As I've already expended myself on a blog this morning and have a few postings I want to write before turning to my day's reading, this is a quick recommendation: Tariq Ali's Street Fighting Years. Read it. The 2004 introduction alone makes it worth it.
Tariq Ali, from 2006, teaching in Imperial College, London
The key insight in the opening is what has been done since the 1960s is to make every job precarious, every single economic arrangement dependent on temporary circumstance. You make each basic need and support dependent on money ultimately coming from some institution which is corporate in structure. You develop a reserve of employees rendered docile by the permanent threat of unemployment. You render obsolete pension rights as a given to stand up in court after decades of an individual work. The reserve army exists at all levels, even the mangers near the top and also for some at the top. It's a structural brutality at the core of all arrangements. Marriage imitates this. And of course the re-distribution of wealth and opportunity and education through the tax codes and social agencies (say schools) supported by the tax system is simply unacceptable.
If you think of what has happened since the 1970s in many western "democracies" you will see this is the policy made pervasive everywhere.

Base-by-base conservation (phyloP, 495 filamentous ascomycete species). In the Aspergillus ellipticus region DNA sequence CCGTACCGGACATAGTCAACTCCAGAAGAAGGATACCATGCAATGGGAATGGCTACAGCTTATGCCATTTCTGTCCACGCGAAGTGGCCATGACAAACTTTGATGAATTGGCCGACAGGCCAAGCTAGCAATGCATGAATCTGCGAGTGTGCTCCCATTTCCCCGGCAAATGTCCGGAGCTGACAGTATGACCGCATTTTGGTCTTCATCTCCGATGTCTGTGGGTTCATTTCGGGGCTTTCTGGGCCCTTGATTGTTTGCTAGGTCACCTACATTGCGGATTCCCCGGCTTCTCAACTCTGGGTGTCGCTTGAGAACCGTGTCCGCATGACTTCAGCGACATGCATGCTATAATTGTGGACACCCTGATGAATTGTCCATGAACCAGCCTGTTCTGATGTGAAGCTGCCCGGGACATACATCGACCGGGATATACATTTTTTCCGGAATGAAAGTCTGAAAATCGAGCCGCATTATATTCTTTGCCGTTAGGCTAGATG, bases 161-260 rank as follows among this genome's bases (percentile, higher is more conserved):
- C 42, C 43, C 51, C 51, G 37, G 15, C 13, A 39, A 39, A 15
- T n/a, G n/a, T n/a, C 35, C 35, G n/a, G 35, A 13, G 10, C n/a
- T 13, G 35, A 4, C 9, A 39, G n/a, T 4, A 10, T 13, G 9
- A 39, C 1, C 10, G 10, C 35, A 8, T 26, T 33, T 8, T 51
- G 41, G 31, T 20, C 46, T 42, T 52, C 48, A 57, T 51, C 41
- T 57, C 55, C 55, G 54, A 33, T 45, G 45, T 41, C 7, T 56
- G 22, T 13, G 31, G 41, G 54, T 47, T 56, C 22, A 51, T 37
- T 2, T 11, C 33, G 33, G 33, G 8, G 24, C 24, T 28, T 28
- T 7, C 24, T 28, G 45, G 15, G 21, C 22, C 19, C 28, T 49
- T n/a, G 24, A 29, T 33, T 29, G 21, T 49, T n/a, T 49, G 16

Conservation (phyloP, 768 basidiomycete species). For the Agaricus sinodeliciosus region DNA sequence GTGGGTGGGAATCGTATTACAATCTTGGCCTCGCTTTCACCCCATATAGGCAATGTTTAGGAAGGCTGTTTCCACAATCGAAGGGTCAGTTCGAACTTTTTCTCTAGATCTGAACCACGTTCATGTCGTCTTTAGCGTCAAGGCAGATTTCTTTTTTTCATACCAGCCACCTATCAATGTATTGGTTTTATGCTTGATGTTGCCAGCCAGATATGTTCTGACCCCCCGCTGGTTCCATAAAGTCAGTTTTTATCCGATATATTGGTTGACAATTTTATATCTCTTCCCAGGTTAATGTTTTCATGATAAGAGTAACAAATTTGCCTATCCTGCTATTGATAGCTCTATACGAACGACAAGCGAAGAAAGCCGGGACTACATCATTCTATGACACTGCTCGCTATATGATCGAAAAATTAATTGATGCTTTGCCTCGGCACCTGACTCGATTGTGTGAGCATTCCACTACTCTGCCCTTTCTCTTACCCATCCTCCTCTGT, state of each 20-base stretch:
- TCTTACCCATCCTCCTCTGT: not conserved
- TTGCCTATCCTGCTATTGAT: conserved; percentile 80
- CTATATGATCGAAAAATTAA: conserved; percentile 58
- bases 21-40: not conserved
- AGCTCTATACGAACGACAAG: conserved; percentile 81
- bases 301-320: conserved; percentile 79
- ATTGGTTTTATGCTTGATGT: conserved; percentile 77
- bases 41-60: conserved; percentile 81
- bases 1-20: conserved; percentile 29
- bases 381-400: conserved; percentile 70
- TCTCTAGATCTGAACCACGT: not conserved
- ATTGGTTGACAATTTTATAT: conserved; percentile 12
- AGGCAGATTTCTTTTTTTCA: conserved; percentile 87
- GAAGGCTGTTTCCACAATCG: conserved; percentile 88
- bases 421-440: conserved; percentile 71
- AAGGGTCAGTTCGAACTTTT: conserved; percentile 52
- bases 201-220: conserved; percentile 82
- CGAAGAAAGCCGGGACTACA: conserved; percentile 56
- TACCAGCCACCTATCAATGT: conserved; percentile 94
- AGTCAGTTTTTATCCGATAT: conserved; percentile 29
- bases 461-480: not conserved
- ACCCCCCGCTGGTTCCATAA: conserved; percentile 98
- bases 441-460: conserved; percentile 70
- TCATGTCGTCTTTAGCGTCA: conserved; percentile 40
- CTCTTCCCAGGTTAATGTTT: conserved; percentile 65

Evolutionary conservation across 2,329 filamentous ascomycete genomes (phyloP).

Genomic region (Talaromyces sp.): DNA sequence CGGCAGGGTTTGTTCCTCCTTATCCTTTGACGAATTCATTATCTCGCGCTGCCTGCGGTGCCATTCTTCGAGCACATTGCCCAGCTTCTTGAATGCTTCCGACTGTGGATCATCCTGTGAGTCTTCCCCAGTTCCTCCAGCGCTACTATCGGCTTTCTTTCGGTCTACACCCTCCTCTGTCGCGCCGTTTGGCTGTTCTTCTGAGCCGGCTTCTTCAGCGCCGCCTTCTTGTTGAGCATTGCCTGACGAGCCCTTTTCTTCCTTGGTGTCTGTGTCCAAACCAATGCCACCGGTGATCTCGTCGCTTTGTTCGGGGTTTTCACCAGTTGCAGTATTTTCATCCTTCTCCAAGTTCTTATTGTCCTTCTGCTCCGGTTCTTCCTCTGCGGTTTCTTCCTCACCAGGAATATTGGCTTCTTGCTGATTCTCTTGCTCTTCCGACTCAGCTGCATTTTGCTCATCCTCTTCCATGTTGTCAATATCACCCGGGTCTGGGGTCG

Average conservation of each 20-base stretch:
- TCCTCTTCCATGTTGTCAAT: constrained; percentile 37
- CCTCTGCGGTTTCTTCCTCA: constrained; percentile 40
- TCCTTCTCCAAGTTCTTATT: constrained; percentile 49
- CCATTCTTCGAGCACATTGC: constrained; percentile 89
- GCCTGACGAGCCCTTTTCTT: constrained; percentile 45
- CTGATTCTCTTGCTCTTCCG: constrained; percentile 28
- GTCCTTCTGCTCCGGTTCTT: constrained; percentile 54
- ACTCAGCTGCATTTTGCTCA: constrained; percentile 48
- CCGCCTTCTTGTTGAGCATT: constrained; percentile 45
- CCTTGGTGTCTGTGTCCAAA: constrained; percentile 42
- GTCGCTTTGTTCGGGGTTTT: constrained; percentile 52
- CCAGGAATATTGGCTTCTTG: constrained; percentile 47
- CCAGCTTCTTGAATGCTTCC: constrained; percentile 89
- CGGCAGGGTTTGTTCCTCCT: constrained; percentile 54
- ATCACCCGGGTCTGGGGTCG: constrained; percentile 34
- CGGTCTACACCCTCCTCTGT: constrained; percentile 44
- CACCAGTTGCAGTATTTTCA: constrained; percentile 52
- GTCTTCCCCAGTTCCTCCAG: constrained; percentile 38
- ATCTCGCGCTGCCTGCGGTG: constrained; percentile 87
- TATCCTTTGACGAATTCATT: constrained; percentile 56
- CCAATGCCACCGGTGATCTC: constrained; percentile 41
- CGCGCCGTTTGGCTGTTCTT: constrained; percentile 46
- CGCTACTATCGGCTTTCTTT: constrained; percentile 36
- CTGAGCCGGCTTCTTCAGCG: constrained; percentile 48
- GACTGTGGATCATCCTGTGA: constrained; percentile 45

The Occupy movement, the Arab springs, all the street protests over the last two years are a desperate attempt on the part of this 99% to try to change things, but they have arrayed against them a fearful lot of military power in ruthless police, an increase of lawlessness called law (you just re-rig the laws to permit the powerful authority to do as he pleases after defining the situation), as in strip searching an innocent person without a warrant, and calling peaceful demonstrations (say in Chicago coming up) support of terrorists.
In the introduction he honors several people, Edward Said, Paul Foot, Abdelrahman Munif. He talks of his concern for women and quotes thinkers but there is no woman among any of those cited. He talks about his years at Channel 4 (before Thatcherism) and how he writes for the New left Review to help support himself. He does originally come from a privileged group of Pakistani people. At the close of the book there are a couple of "open letters to John Lennon" exposing the naivete of this young man's stances.
More when I've read more.